(j3.2006) [Fwd: [Wg25-full] Fwd: [Numeric-interest] reproducible floating-point results and 754R]
Fri May 18 16:58:15 EDT 2007
Van Snyder wrote:
>The following is from Bo Einarsson. It was sent to the IFIP WG 2.5
>mailing list. It may be of interest to you.
>From: David Hough 754R work <754r at ucbtest.org>
>To: numeric-interest at ucbtest.org
>Date: Thu, 17 May 2007 13:10:50 -0700 (PDT)
>For those who have not been following 754R's progress, it's currently
>in the sponsor ballot and review phase. The ballot review
>is currently debating the issue of whether reproducible results should
>available to programmers who want them (and are willing to pay
>performance price is required).
There would be two prices - the user sees bad performance, and the
vendor has to spend xxx man-years rewriting the guts of the optimizer to
conform to a specified (by whom?) set of rules on order of evaluation.
The number of Fortran programmers willing to pay the performance penalty
is, from what I see, essentially zero. If the want bad performance,
there are lots of options other than Fortran. The number of corporate
bean counters willing to fund a rewrite of the compiler to appeal to a
group of zero size is also zero.
>The current draft of 754R is expresses its aims this way:
> For operations specified in the normative part of this standard,
> numerical results and exceptions are uniquely determined by the
>values of the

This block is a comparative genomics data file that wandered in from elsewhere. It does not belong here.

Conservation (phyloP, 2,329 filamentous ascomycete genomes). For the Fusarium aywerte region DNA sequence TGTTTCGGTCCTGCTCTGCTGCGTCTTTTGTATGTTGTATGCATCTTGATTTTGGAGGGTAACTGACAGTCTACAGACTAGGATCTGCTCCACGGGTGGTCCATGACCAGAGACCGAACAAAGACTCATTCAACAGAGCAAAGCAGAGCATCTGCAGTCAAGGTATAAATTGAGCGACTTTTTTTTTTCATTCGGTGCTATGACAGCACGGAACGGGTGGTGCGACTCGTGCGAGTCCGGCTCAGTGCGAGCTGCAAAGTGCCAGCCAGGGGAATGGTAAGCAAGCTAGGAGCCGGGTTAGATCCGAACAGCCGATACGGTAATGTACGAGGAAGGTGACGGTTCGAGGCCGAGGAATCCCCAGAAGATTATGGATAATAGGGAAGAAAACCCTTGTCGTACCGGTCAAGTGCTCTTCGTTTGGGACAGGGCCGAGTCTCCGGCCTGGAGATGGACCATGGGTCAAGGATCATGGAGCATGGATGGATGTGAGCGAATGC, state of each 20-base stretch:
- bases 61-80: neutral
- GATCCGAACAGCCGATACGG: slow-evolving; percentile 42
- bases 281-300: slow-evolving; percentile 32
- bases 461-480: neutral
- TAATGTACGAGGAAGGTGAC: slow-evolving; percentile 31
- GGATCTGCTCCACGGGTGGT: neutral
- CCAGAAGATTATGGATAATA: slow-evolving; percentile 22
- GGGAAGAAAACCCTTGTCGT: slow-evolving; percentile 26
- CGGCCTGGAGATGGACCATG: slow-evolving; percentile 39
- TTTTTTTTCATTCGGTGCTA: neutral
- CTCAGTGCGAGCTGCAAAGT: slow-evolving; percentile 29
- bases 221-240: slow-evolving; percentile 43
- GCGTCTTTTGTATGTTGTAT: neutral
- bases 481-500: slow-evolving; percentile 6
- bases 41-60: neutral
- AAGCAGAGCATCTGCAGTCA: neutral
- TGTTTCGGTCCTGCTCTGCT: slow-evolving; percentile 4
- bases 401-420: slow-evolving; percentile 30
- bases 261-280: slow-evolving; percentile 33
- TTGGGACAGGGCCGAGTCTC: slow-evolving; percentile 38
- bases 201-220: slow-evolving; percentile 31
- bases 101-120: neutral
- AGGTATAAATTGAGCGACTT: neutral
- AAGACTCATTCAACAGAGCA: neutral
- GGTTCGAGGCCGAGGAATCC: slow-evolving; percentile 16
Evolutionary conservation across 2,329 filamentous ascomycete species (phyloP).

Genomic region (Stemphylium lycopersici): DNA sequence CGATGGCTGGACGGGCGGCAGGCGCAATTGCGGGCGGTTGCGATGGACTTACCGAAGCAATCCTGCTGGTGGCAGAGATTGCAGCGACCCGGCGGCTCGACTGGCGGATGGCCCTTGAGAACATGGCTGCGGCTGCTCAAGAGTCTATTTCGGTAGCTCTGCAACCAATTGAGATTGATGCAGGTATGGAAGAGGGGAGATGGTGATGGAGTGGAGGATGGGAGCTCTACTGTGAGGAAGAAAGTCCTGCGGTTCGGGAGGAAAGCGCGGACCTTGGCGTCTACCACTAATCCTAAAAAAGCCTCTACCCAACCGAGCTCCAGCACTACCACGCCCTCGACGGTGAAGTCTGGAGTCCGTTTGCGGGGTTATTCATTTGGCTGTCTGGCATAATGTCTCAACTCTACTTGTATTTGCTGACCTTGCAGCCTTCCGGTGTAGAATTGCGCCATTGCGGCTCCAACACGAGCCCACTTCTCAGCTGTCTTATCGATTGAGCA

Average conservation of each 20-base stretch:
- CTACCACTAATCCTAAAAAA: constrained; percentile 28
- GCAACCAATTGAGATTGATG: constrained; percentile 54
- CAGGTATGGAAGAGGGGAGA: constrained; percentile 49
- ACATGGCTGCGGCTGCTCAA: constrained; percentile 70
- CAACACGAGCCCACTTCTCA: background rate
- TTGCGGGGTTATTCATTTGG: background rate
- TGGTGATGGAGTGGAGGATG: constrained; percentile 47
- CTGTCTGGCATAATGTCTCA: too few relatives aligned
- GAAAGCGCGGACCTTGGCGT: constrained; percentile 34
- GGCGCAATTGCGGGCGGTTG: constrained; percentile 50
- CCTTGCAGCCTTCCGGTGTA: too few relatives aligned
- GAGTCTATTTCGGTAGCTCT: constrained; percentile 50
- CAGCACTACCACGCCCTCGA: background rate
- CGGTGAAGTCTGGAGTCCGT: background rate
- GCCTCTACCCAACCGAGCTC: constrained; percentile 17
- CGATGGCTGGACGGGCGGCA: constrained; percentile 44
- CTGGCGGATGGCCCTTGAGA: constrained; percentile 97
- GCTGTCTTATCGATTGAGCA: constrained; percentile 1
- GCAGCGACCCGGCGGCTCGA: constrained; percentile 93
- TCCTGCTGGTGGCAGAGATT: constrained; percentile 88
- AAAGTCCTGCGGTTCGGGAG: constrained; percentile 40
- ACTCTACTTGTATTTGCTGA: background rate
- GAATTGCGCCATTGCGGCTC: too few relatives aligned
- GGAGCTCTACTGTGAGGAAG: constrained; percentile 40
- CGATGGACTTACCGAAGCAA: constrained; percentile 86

> input data, the operation, and the destination, all under user
This basically says that if the hardware is conforming and the user
writes in assembly language (where the operations are "under user
control") then the answers are predictable. I can buy that.
> Together with language controls it should be possible to write
> that produce identical results on all conforming systems.
>There is some sentiment that this language should be removed, although
>was part of the 754R working group's charter from the IEEE.
As long as the text says "should be possible" is really requires
nothing. Thus it is harmless (and can be left in), but is also useless
(and should be removed). Given this committee's proven inability to
make a decision on even the basic point of the revision, this wording is
If, as is suggested in one of the referenced html files, the "should" is
changed to "shall" then the sentence is unacceptable. The "identical
results" desired are too context dependent. In most cases that I see,
the definition of the "correct" result is whatever the IBM
compiler-generated executable, with that particular user's choice of
optimizations, produces on an SPx system. If a vendor changes their
compiler to conform, then the results are different from those of their
own previous compiler version, irking a different set of users. This
is an issue for negotiation between the vendors and customers, not the
language standard. You can see some effects of this already. For
example, the use of the 80-bit floating point registers on Intel/AMD
chips is essentially dead on modern systems - the new ABI rules it out -
because they are not conforming to the 64-bit IEEE standard. As far as
I can see, this was entirely because users would not tolerate the
"wrong" (see above definition of "correct") answers produced by the old
In the second of the html files, that author pointed out a long list of
reasons why 754r should be disapproved. Given that the committee could
not even decide on a decimal format (one of the issues noted in the
file), I agree with him that disapproval is the best option.
>I have written some arguments in favor of requiring conforming
>implementations to provide means to obtain reproducible results at
>I welcome comments from language designers and mathematical software
>programmers. They could also be sent to Bob Davis, bob at scsi.com,
>chair of the IEEE MSC which chartered 754R.
>My other commentary on 754R ballot reviews is at
>and encompasses other issues beyond reproducibility.
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